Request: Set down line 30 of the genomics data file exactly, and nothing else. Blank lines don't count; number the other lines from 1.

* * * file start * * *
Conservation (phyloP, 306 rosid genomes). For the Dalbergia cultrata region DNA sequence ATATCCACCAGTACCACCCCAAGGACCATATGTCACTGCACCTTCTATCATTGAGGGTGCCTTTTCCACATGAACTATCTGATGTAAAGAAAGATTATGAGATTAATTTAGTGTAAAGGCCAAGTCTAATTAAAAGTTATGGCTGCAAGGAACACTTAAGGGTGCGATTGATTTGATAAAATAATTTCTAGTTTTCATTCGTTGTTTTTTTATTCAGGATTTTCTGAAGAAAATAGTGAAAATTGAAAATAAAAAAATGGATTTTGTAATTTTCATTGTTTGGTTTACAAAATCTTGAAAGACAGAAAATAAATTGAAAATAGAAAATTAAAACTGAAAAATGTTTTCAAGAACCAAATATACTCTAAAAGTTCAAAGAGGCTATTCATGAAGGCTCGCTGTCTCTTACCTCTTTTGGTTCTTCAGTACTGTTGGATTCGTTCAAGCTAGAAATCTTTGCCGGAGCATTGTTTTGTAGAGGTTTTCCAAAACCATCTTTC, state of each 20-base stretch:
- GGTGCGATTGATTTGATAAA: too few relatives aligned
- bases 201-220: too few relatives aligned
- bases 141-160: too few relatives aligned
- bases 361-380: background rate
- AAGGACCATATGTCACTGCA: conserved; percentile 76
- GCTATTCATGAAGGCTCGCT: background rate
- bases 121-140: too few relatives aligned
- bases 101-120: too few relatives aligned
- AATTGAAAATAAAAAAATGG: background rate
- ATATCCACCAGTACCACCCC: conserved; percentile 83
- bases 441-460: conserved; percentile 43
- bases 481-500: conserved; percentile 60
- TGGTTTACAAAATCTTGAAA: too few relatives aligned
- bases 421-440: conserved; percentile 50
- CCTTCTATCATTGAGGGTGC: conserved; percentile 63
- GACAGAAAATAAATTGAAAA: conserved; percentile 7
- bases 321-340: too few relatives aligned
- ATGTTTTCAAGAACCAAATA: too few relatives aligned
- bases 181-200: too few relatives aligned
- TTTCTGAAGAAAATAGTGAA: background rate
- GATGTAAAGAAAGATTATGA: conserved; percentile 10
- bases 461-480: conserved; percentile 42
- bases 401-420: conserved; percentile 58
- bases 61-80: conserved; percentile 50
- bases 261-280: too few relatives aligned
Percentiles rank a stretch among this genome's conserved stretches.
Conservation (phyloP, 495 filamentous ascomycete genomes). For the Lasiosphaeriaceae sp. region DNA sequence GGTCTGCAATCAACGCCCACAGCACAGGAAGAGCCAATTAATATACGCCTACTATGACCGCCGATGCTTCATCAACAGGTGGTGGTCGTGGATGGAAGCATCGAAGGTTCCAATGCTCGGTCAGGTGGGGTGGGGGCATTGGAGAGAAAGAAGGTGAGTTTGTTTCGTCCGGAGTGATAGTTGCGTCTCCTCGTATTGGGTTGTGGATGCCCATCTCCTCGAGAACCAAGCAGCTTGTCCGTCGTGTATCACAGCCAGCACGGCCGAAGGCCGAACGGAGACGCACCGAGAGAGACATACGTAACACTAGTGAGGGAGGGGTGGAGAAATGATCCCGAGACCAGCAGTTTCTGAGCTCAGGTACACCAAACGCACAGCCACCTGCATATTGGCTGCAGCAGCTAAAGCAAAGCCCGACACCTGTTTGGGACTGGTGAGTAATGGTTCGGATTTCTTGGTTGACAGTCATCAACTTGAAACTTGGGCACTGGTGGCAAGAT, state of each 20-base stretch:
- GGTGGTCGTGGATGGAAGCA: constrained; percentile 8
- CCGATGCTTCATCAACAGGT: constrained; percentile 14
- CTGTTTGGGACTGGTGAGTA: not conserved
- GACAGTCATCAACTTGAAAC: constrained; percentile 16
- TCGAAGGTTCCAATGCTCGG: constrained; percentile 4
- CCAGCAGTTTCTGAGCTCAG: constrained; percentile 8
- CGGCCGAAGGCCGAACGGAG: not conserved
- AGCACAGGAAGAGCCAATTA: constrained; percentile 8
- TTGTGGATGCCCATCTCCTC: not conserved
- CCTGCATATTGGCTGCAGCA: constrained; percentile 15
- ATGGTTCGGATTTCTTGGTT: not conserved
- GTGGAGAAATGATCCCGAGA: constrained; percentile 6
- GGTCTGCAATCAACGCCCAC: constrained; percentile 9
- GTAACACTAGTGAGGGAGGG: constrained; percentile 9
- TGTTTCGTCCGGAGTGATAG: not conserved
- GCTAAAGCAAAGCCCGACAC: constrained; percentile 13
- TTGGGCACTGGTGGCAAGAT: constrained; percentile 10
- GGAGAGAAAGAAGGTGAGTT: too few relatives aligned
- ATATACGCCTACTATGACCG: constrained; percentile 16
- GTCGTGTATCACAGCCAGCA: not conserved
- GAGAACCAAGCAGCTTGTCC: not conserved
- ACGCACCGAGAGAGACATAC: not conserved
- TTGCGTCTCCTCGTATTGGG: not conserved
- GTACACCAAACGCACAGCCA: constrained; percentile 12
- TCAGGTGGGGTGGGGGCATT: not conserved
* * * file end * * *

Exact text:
- CCGATGCTTCATCAACAGGT: constrained; percentile 14